Show Notes

In this episode, Katrina McCarter shares insights on what she wanted to do when she grew up, and then, how she discovered the power of digital marketing and has used it to become the best selling author of Marketing to Mums, which went #1 on Booktopia’s Business Bestseller list outselling the likes of Simon Sinek, Timothy Ferriss and Sophia Amoruso.

She also shares her though on niche and marketing, the importance of taking time off and sometimes working by yourself, as well as starting your own business. What to do if you want to start your own business? Her advice is “Go for it!.. We live one life…have a go”. Don’t miss out on this amazing interview.

On Going Digital

Katrina believes that digital can be used to educate and instigate change. Know her thoughts on how digital can be used in educating brands to effectively communicate with mothers, the most powerful consumer group.

About Our Guest

Katrina McCarter is the Founder of Marketing to Mums. She is a marketing strategist who specialises in driving sales and profit amongst the world’s most powerful consumer, mums.

Katrina is a mum of three and has worked with over one hundred small businesses both in Australia and overseas. Katrina is a sought-after speaker at world class events and has featured on Today Tonight, Channel 7, ABC Radio, The Age and Sydney Morning Herald.

Show Links

Website: https://www.marketingtomums.com.au
Facebook: https://www.facebook.com/marketingtomums
Twitter: https://twitter.com/MarketingtoMums
LinkedIn: https://au.linkedin.com/in/katrina-mccarter

Transcription

00:04

[Intro]

Hello. I’m Serena dot Ryan and welcome to the See Digital Clearly show. This show is dedicated to inspiring action. Each episode, there is an interview with the forth-later doing great things for digital. They will share their insights and experience to get you inspired and focused to create the life you want thanks to digital.

In this episode, Katrina McCarter, founder of Marketing to Mums, joins me. She is a marketing strategist who specializes in driving sales and profit among the world’s most powerful consumers, mums. Katrina is the author of Marketing to Mums, which went number which went #1 on Booktopia Business Bestseller list outselling the likes of Simon Sinek, Timothy Ferriss and Sophia Amoruso.. Katrina is a mom of three and has worked with over 100 small businesses in both Australia and overseas. Katrina is a sought out speaker in world class events and is featured on Today Tonight, Channel 7, ABC Radio, the Age and Sydney Morning Herald. I am honored to to have her as a guest today in the See Digital Clearly Podcast. And for her to be able to share her insights and knowledge about how she is not just identified the biggest and potentially most powerful group of consumers, and how to tap in to their world and knowledge is incredible. But also, how she is actually using her insights to create a life she really wants.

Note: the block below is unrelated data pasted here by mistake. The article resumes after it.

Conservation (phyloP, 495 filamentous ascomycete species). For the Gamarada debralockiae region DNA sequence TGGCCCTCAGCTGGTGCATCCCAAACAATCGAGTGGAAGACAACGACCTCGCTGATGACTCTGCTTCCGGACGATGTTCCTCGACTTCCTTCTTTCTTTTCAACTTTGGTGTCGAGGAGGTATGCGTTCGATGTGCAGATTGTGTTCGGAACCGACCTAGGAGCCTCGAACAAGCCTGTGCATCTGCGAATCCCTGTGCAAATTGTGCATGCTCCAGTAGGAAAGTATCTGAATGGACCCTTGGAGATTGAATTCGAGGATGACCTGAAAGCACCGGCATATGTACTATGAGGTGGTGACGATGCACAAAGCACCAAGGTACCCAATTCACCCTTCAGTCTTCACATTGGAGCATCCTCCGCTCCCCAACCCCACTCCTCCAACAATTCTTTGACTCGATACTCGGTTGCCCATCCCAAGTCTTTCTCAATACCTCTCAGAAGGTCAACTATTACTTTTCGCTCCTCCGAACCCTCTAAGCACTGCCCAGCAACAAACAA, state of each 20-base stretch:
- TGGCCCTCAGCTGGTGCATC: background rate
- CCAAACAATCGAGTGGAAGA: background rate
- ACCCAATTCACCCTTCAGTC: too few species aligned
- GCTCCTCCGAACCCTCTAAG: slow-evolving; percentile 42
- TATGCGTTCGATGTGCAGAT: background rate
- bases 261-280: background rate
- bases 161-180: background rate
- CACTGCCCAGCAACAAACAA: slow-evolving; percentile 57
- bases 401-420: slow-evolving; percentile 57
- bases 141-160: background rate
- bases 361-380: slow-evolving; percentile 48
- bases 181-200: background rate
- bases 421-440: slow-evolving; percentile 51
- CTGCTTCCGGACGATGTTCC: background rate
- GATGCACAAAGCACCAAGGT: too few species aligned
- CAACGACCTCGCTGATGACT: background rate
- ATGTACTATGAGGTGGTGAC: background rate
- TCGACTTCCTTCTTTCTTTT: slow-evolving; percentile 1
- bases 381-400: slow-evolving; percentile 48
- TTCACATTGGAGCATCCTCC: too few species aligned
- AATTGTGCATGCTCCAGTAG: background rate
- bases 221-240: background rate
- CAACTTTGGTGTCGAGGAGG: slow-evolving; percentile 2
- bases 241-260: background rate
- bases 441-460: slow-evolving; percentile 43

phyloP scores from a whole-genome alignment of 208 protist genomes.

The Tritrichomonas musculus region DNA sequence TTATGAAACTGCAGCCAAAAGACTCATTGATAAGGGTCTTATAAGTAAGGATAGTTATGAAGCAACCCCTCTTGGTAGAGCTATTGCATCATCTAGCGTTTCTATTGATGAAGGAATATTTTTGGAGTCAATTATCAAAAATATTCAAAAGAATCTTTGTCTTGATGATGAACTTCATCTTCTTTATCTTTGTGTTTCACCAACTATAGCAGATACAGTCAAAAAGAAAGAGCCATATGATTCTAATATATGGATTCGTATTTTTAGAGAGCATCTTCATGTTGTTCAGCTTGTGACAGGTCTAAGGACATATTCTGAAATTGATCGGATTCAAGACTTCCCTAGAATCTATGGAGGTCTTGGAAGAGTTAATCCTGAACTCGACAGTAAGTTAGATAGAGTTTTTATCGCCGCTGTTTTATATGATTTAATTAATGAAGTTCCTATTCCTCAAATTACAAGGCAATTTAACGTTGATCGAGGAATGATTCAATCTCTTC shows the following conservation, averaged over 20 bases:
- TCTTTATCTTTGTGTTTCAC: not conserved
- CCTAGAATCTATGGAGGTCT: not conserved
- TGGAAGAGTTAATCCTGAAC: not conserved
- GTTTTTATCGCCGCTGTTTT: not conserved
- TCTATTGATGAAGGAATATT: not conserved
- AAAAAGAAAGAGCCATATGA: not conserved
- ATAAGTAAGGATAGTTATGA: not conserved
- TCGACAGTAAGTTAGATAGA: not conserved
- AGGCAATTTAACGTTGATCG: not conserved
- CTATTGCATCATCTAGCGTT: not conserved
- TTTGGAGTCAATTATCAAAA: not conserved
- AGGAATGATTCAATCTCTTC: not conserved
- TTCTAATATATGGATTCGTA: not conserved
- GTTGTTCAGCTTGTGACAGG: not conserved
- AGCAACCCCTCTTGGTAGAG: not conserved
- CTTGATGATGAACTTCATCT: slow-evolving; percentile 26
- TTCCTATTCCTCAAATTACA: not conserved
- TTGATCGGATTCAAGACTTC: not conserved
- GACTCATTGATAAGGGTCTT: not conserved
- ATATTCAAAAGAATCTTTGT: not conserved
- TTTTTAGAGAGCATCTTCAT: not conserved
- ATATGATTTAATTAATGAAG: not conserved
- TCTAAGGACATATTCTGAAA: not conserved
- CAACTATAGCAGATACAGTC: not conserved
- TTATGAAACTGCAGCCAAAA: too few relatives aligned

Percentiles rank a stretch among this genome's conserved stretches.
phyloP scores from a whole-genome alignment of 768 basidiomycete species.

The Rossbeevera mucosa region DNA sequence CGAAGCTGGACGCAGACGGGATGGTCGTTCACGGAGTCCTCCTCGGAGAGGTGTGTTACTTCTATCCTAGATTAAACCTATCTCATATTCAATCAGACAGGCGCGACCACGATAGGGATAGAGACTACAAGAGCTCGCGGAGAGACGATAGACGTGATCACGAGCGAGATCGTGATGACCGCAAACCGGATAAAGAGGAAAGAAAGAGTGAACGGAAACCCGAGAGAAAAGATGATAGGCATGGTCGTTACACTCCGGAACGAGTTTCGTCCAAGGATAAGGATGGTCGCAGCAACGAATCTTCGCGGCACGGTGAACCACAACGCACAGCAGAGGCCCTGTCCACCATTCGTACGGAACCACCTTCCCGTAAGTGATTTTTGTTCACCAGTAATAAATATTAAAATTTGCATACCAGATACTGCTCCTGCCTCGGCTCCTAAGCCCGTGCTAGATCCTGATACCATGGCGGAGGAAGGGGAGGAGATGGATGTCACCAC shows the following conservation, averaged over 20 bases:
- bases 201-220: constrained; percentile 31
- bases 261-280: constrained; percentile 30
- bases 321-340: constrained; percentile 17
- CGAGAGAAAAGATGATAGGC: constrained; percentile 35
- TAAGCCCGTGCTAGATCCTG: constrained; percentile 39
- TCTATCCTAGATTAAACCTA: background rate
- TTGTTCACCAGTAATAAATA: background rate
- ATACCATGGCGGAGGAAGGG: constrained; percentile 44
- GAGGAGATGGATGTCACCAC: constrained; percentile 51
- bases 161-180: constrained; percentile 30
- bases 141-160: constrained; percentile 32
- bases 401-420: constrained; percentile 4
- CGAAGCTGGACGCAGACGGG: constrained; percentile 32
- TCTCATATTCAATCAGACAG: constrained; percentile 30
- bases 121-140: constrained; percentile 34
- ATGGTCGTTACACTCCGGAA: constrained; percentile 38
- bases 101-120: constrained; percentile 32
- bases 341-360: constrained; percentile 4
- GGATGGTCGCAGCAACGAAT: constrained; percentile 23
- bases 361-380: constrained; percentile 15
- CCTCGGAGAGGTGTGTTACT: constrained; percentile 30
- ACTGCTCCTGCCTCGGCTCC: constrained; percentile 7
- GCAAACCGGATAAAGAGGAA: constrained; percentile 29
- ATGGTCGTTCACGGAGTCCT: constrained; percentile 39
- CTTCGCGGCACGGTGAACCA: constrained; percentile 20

01:42

S: Thank you so much Katrina for joining me today.

K: Oh thanks for having me Serena, I’ve been excited about this all day.

S: Oh look, that really makes my day. So I think, I have been following you for quite a little while now on social media ever since I came across you at AusMumpreneur last year, and I’ve heard so many great things and it inspired me to check out what you’re up to and you know social media is great for that. And I think I really started getting into what you’re up to when you’re doing these amazing Facebook lives from New York.

K: Hmm I’m about to start doing them again.

S: Oh my goodness. Why going to New York again?

02:28

K: Oh there’s this special conference there its the world’s leading event for people involved in Marketing to Mums, or as they call the Moms. And it’s called the M2Moms conference and it runs for a day and a half and they have the likes of Google, and Twitter, and major research organizations there. And over the day and a half we’ll listen to 24 sections of Marketing to Mums experts with latest research and findings. And this year I’m actually presenting and I’m actually talking about how mums influence travel. And i’m also going to be sponsoring the event. So it’s really really exciting for me.

S: That’s incredible, my goodness. Did you even think this would be on your radar even 12 months ago?